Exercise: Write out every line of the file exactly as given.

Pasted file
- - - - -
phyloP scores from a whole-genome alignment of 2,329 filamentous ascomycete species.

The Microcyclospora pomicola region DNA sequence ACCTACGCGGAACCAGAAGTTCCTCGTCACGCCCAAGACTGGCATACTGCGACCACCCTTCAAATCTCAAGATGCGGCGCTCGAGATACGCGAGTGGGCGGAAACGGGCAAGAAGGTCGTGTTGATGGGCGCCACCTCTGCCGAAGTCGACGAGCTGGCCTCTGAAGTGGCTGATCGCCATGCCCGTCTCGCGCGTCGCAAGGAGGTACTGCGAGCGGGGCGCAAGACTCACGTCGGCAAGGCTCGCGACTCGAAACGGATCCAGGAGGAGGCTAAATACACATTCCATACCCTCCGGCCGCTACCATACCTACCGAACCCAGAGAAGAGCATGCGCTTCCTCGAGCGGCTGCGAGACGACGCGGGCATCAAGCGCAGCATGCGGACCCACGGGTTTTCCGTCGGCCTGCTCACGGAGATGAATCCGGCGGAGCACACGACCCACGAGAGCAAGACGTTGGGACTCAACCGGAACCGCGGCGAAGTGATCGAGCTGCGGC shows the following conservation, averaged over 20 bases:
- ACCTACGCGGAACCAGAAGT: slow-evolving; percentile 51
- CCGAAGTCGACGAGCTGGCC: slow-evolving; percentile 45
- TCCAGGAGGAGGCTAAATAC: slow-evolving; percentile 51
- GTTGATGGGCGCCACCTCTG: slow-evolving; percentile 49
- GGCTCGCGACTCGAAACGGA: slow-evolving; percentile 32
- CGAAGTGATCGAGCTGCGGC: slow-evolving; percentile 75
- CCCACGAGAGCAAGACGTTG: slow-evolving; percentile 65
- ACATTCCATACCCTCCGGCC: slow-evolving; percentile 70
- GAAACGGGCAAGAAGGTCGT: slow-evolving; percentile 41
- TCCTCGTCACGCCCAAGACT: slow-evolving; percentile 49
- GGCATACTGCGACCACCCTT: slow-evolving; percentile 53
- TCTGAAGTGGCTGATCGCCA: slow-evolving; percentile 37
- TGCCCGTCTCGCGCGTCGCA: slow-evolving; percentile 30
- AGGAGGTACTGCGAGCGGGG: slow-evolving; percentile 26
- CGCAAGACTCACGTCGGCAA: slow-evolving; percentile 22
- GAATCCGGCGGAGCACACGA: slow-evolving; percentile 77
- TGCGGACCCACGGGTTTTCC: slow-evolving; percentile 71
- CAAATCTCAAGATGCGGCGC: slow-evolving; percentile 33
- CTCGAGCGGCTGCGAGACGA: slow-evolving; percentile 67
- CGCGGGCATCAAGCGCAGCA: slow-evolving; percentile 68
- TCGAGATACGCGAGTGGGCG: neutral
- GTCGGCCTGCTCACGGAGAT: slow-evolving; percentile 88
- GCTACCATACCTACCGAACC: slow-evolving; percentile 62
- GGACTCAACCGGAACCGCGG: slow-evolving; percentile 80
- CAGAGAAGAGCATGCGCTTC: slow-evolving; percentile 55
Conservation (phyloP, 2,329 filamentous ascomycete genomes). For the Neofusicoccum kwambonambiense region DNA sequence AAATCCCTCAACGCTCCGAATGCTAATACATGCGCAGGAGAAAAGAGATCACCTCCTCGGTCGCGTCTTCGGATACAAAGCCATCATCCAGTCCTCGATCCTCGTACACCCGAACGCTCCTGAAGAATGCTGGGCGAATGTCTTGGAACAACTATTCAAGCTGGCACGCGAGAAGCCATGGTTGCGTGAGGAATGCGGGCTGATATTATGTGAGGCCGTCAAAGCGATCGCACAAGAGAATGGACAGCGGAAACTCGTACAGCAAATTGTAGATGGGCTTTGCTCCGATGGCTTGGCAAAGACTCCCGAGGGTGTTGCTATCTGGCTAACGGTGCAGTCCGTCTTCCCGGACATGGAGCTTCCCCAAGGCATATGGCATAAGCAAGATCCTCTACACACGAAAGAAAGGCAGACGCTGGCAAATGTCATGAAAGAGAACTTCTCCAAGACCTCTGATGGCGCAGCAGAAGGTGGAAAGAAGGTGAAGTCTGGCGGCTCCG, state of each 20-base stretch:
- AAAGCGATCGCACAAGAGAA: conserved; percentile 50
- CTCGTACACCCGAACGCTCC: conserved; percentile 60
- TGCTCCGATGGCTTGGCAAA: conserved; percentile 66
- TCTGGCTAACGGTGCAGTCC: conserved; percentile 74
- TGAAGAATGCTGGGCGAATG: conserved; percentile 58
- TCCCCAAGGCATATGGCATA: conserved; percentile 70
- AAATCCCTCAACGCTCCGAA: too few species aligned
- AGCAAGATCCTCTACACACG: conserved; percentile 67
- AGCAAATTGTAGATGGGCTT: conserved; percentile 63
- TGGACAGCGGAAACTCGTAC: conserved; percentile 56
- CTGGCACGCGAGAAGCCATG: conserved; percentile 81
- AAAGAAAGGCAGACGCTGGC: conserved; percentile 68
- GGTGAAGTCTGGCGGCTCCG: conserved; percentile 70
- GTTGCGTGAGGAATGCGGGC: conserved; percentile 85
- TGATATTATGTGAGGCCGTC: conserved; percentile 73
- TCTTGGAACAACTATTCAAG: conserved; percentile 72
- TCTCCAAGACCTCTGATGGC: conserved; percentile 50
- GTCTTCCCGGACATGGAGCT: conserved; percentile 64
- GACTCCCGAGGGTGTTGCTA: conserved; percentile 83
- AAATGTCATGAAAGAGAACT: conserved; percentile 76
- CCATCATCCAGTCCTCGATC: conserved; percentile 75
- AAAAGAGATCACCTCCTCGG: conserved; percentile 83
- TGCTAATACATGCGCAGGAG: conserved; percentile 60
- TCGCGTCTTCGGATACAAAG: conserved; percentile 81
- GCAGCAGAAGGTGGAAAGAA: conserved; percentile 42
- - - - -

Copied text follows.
phyloP scores from a whole-genome alignment of 2,329 filamentous ascomycete species.

The Microcyclospora pomicola region DNA sequence ACCTACGCGGAACCAGAAGTTCCTCGTCACGCCCAAGACTGGCATACTGCGACCACCCTTCAAATCTCAAGATGCGGCGCTCGAGATACGCGAGTGGGCGGAAACGGGCAAGAAGGTCGTGTTGATGGGCGCCACCTCTGCCGAAGTCGACGAGCTGGCCTCTGAAGTGGCTGATCGCCATGCCCGTCTCGCGCGTCGCAAGGAGGTACTGCGAGCGGGGCGCAAGACTCACGTCGGCAAGGCTCGCGACTCGAAACGGATCCAGGAGGAGGCTAAATACACATTCCATACCCTCCGGCCGCTACCATACCTACCGAACCCAGAGAAGAGCATGCGCTTCCTCGAGCGGCTGCGAGACGACGCGGGCATCAAGCGCAGCATGCGGACCCACGGGTTTTCCGTCGGCCTGCTCACGGAGATGAATCCGGCGGAGCACACGACCCACGAGAGCAAGACGTTGGGACTCAACCGGAACCGCGGCGAAGTGATCGAGCTGCGGC shows the following conservation, averaged over 20 bases:
- ACCTACGCGGAACCAGAAGT: slow-evolving; percentile 51
- CCGAAGTCGACGAGCTGGCC: slow-evolving; percentile 45
- TCCAGGAGGAGGCTAAATAC: slow-evolving; percentile 51
- GTTGATGGGCGCCACCTCTG: slow-evolving; percentile 49
- GGCTCGCGACTCGAAACGGA: slow-evolving; percentile 32
- CGAAGTGATCGAGCTGCGGC: slow-evolving; percentile 75
- CCCACGAGAGCAAGACGTTG: slow-evolving; percentile 65
- ACATTCCATACCCTCCGGCC: slow-evolving; percentile 70
- GAAACGGGCAAGAAGGTCGT: slow-evolving; percentile 41
- TCCTCGTCACGCCCAAGACT: slow-evolving; percentile 49
- GGCATACTGCGACCACCCTT: slow-evolving; percentile 53
- TCTGAAGTGGCTGATCGCCA: slow-evolving; percentile 37
- TGCCCGTCTCGCGCGTCGCA: slow-evolving; percentile 30
- AGGAGGTACTGCGAGCGGGG: slow-evolving; percentile 26
- CGCAAGACTCACGTCGGCAA: slow-evolving; percentile 22
- GAATCCGGCGGAGCACACGA: slow-evolving; percentile 77
- TGCGGACCCACGGGTTTTCC: slow-evolving; percentile 71
- CAAATCTCAAGATGCGGCGC: slow-evolving; percentile 33
- CTCGAGCGGCTGCGAGACGA: slow-evolving; percentile 67
- CGCGGGCATCAAGCGCAGCA: slow-evolving; percentile 68
- TCGAGATACGCGAGTGGGCG: neutral
- GTCGGCCTGCTCACGGAGAT: slow-evolving; percentile 88
- GCTACCATACCTACCGAACC: slow-evolving; percentile 62
- GGACTCAACCGGAACCGCGG: slow-evolving; percentile 80
- CAGAGAAGAGCATGCGCTTC: slow-evolving; percentile 55
Conservation (phyloP, 2,329 filamentous ascomycete genomes). For the Neofusicoccum kwambonambiense region DNA sequence AAATCCCTCAACGCTCCGAATGCTAATACATGCGCAGGAGAAAAGAGATCACCTCCTCGGTCGCGTCTTCGGATACAAAGCCATCATCCAGTCCTCGATCCTCGTACACCCGAACGCTCCTGAAGAATGCTGGGCGAATGTCTTGGAACAACTATTCAAGCTGGCACGCGAGAAGCCATGGTTGCGTGAGGAATGCGGGCTGATATTATGTGAGGCCGTCAAAGCGATCGCACAAGAGAATGGACAGCGGAAACTCGTACAGCAAATTGTAGATGGGCTTTGCTCCGATGGCTTGGCAAAGACTCCCGAGGGTGTTGCTATCTGGCTAACGGTGCAGTCCGTCTTCCCGGACATGGAGCTTCCCCAAGGCATATGGCATAAGCAAGATCCTCTACACACGAAAGAAAGGCAGACGCTGGCAAATGTCATGAAAGAGAACTTCTCCAAGACCTCTGATGGCGCAGCAGAAGGTGGAAAGAAGGTGAAGTCTGGCGGCTCCG, state of each 20-base stretch:
- AAAGCGATCGCACAAGAGAA: conserved; percentile 50
- CTCGTACACCCGAACGCTCC: conserved; percentile 60
- TGCTCCGATGGCTTGGCAAA: conserved; percentile 66
- TCTGGCTAACGGTGCAGTCC: conserved; percentile 74
- TGAAGAATGCTGGGCGAATG: conserved; percentile 58
- TCCCCAAGGCATATGGCATA: conserved; percentile 70
- AAATCCCTCAACGCTCCGAA: too few species aligned
- AGCAAGATCCTCTACACACG: conserved; percentile 67
- AGCAAATTGTAGATGGGCTT: conserved; percentile 63
- TGGACAGCGGAAACTCGTAC: conserved; percentile 56
- CTGGCACGCGAGAAGCCATG: conserved; percentile 81
- AAAGAAAGGCAGACGCTGGC: conserved; percentile 68
- GGTGAAGTCTGGCGGCTCCG: conserved; percentile 70
- GTTGCGTGAGGAATGCGGGC: conserved; percentile 85
- TGATATTATGTGAGGCCGTC: conserved; percentile 73
- TCTTGGAACAACTATTCAAG: conserved; percentile 72
- TCTCCAAGACCTCTGATGGC: conserved; percentile 50
- GTCTTCCCGGACATGGAGCT: conserved; percentile 64
- GACTCCCGAGGGTGTTGCTA: conserved; percentile 83
- AAATGTCATGAAAGAGAACT: conserved; percentile 76
- CCATCATCCAGTCCTCGATC: conserved; percentile 75
- AAAAGAGATCACCTCCTCGG: conserved; percentile 83
- TGCTAATACATGCGCAGGAG: conserved; percentile 60
- TCGCGTCTTCGGATACAAAG: conserved; percentile 81
- GCAGCAGAAGGTGGAAAGAA: conserved; percentile 42